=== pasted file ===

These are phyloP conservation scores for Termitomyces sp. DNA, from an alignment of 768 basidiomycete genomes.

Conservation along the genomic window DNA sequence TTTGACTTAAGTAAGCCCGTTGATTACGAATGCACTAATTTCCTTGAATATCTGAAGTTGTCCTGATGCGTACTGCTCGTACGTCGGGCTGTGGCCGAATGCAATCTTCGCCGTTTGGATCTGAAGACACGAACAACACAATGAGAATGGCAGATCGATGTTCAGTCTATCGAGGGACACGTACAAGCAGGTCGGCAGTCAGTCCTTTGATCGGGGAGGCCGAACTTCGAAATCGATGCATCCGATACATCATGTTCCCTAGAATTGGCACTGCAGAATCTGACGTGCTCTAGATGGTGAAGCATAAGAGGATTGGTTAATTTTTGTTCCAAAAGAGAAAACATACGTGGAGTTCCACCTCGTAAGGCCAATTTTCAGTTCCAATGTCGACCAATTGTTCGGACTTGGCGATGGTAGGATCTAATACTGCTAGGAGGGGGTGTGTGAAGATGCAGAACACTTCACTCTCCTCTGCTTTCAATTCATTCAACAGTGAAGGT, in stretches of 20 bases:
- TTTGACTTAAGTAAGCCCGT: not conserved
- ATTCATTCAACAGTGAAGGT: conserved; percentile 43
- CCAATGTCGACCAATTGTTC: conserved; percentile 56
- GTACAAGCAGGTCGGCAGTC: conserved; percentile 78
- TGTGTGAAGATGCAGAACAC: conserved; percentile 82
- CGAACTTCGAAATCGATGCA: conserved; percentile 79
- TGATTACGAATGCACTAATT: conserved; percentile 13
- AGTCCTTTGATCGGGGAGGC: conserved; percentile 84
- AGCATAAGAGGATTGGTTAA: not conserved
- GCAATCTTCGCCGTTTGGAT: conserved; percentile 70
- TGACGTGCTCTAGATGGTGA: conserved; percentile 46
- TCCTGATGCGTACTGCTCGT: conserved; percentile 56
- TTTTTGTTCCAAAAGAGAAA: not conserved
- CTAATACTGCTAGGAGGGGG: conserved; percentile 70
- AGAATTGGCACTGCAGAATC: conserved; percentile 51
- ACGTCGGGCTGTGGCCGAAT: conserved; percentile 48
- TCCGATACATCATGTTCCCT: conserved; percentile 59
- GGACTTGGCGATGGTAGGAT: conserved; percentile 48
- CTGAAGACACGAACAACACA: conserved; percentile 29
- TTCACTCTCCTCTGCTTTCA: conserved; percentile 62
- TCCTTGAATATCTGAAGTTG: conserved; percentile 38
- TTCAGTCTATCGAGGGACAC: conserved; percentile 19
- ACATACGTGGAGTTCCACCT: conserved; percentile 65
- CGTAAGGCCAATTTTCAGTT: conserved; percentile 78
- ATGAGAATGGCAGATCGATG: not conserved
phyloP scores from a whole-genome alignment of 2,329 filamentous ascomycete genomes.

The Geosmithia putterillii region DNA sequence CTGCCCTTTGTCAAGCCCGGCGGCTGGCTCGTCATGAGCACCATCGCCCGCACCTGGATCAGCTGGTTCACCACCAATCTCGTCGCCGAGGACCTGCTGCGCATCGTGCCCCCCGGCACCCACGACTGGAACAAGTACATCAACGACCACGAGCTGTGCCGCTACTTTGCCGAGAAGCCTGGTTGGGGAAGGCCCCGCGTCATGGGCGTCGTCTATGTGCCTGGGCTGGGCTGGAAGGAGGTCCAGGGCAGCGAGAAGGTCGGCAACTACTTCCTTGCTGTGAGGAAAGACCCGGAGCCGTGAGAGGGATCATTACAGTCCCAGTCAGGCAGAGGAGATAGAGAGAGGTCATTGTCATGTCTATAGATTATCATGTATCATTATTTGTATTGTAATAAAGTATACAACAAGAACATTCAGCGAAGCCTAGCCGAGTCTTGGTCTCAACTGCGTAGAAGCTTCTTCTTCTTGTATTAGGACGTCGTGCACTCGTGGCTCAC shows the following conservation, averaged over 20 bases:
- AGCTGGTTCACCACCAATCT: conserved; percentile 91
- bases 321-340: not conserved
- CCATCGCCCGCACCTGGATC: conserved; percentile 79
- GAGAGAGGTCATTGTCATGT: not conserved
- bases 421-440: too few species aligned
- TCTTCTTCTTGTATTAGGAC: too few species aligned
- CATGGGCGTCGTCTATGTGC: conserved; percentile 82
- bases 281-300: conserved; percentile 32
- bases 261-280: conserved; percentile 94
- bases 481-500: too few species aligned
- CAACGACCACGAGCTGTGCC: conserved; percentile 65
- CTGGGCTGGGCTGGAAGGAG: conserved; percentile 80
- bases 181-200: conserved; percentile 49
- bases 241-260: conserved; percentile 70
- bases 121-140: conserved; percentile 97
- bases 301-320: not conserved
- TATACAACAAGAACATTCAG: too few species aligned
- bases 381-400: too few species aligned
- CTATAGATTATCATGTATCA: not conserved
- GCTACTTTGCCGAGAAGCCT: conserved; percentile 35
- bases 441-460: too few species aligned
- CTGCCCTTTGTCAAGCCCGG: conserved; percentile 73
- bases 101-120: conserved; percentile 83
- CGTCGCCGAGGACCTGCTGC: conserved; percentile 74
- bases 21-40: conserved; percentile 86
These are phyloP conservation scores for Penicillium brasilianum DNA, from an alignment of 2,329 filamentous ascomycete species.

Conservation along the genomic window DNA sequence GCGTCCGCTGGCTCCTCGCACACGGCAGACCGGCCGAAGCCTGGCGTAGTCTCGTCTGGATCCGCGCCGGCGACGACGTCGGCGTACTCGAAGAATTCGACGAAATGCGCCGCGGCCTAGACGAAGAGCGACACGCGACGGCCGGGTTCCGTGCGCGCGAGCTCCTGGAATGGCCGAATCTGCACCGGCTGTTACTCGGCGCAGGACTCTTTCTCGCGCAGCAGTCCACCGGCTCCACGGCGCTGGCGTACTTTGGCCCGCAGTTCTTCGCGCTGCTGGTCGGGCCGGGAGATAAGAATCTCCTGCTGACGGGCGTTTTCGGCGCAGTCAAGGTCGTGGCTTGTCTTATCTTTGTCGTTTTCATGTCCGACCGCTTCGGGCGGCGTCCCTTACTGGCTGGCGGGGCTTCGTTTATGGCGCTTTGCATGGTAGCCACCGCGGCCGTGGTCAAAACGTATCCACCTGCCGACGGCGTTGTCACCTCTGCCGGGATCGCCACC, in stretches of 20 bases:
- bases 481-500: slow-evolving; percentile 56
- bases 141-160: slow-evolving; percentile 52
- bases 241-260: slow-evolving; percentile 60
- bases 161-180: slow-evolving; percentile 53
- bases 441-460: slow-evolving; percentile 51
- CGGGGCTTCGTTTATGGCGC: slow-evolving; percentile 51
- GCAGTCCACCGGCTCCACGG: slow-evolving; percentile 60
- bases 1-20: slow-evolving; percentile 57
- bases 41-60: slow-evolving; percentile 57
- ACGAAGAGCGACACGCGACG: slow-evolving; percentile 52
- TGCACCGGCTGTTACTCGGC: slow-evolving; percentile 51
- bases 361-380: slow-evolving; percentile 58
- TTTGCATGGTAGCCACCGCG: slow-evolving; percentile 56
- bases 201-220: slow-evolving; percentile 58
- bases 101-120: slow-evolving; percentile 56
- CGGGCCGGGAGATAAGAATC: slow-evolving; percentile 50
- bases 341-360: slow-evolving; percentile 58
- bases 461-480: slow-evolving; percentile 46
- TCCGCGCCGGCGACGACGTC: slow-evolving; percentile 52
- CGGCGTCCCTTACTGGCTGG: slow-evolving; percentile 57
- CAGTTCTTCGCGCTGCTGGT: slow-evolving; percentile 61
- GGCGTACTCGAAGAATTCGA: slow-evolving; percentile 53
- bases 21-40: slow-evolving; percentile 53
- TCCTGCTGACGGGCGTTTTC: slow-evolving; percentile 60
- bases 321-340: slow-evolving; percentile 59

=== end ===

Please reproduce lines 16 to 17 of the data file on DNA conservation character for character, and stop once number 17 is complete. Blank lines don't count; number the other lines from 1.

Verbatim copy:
- CTAATACTGCTAGGAGGGGG: conserved; percentile 70
- AGAATTGGCACTGCAGAATC: conserved; percentile 51